Wednesday 26 September 2018

Cyril Farrell: Improving Banner men show they can go distance

John Conlon caused terrible trouble for the Limerick backs. Photo: David Fitzgerald/Sportsfile
John Conlon caused terrible trouble for the Limerick backs. Photo: David Fitzgerald/Sportsfile

Cyril Farrell

Leaving Cusack Park yesterday, having seen how they put an abrupt stop to Limerick's momentum, there was little doubt in my mind: Clare are the favourites for the Munster title.

Granted, there will be very little between them and Cork, but yesterday showed they've developed the traits of a team that can win Munster - then maybe even the All-Ireland.

First things first, though, that scoreline flattered them. Eleven points was a big victory and, to be fair to Limerick, they were a lot closer than that makes out. But the Treaty men never got their game going and for that, Clare deserve massive credit.

Being such close neighbours, both sets of players knew each other inside out. A lot are playing together in colleges, some of them would even be sharing houses together, and as a result they'd have a great insight into how to neutralise the opposition's key players.

Any time Limerick looked like getting going yesterday, Clare just squeezed them for space and were always able to close them down.

For me, the pivotal moment was the double sending-off, when Limerick's Tom Condon and Clare's David Reidy were given their marching orders just before half-time.

It meant Limerick had five backs and with Clare playing five forwards, Limerick then took off a corner-forward, Graeme Mulcahy, and brought on a back, Richie McCarthy, to make it six backs against five forwards at either end.

Jamie Shanahan ended up sweeping for Clare and he was very good at it, making great use of the ball. You'd imagine the open space would have suited Limerick but it didn't work out that way.

Tony Kelly never really got into the game in the first half but with the extra space in the second, he got motoring and popped up everywhere. Peter Duggan again was immaculate from frees and John Conlon caused terrible trouble for the Limerick backs.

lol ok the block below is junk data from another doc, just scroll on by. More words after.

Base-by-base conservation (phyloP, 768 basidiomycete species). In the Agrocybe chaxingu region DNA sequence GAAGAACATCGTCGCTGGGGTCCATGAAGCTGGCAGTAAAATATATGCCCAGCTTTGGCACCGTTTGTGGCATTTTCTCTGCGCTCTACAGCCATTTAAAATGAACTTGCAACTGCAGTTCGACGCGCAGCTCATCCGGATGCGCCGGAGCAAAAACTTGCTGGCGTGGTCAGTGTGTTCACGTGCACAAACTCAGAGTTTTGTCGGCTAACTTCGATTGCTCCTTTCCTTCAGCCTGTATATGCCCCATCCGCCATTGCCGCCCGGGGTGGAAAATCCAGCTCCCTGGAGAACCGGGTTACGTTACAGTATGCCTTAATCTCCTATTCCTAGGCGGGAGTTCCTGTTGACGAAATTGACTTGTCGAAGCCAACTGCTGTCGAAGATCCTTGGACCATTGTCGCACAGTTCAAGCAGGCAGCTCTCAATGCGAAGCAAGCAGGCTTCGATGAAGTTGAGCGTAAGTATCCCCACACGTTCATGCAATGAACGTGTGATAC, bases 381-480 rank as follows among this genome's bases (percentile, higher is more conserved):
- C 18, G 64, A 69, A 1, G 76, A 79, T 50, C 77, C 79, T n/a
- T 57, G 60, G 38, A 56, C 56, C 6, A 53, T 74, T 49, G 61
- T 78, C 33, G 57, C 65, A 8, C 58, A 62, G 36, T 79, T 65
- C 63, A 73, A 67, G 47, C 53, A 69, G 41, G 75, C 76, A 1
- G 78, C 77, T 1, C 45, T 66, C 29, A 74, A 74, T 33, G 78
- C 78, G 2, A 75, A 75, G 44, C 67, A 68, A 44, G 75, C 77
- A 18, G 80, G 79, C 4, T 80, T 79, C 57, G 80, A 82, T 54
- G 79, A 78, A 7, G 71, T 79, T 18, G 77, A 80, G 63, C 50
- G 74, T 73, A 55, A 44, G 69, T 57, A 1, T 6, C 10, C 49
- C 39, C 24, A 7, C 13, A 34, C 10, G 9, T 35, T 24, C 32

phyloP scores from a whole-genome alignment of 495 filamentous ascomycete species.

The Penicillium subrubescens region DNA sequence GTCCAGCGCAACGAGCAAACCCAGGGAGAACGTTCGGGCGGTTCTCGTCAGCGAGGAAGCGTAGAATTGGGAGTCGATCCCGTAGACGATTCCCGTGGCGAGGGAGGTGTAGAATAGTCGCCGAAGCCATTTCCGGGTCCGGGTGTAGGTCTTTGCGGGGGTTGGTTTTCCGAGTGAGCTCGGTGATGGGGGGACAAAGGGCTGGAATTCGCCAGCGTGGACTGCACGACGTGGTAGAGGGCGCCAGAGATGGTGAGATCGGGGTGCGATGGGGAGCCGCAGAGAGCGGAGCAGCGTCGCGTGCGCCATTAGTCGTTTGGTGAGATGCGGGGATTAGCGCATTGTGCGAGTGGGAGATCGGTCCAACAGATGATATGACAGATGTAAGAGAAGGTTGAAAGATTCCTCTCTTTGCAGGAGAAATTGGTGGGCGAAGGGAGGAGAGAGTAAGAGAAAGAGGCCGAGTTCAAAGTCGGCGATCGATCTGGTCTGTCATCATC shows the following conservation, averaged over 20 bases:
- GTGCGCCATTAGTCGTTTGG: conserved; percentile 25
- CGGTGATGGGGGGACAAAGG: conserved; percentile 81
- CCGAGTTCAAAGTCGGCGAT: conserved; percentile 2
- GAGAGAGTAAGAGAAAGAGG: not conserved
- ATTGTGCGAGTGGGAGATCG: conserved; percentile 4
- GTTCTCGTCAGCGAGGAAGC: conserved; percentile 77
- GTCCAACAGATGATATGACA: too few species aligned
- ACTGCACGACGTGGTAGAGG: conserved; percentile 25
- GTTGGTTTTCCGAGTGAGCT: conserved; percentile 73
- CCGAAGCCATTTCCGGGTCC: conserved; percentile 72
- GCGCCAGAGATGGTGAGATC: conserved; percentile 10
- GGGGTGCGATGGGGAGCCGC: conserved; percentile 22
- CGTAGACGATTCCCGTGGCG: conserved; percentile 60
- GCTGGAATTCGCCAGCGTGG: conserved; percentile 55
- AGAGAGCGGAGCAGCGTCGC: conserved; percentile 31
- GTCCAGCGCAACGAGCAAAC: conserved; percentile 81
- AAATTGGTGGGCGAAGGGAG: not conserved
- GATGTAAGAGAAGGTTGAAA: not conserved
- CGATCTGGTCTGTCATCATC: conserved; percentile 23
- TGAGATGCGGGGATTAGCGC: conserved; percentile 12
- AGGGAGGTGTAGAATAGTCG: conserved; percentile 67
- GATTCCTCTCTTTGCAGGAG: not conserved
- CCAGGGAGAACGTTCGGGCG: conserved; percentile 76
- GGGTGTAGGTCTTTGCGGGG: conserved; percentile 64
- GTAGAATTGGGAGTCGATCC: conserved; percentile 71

They were both playing sweeper systems but Clare always had the run of the field. Some might have criticised John Kiely's decision to keep Aaron Gillane on the bench until 20 minutes to go but to be honest, I don't think that was where Limerick got beaten - it was out around their half-back line.

Their backs were under pressure when David Reidy, Podge Collins and Shane O'Donnell started running at them, while the physicality of Conlon and Peter Duggan was also causing trouble.

In the second half, with Limerick coming out four points down and playing with the benefit of the breeze, I expected them to go for broke, to push up another forward, but they never did and truth be told they never even looked like creating goal chances with only five up there.

They were playing cautious when they couldn't afford to and the likes of Cian Lynch, who's normally very good, just never dominated the field the way he did on other days.

And once again, Clare finished very, very strong. If there was any tiredness lingering from the weekend before it didn't affect them - they went from strength to strength with each passing minute.

Cork may be Munster champions but for me Clare will have the slight edge, even if they have five points to find since last month's clash.

Missing

As for the other game yesterday, it didn't surprise me that Waterford put up a fantastic display against Cork. When you look at their season they were missing so many early on and were so unlucky with the controversial goal against Tipp.

They were hurling for pride, and they certainly didn't let down 'Brick' Walsh, themselves or Waterford - they went out with their heads held high. A narrow escape like that will be a great wake-up call for Cork, if anything it'll do them good ahead of the Munster final.

As for Limerick, they'll head into the preliminary quarter-finals where they'll meet - and beat - either Carlow or Westmeath, and then face Galway or Kilkenny in the All-Ireland quarter-final. The big thing now is for the lads over the team to sit them down and say, 'Look, we didn't become a bad team overnight.'

It'll be hard enough to pinpoint what went wrong yesterday. To me it looked like they were outmuscled when the physicality came into it, but there was nothing wrong with their hurling. At least a loss like that will now put a stop to any sense of over-confidence among their supporters.

Limerick can still have a fantastic summer and sure, they won't have a Munster title, but that will count for nothing if they can work their way into an All-Ireland final.

As far as we've come, it's still all to play for.

Irish Independent

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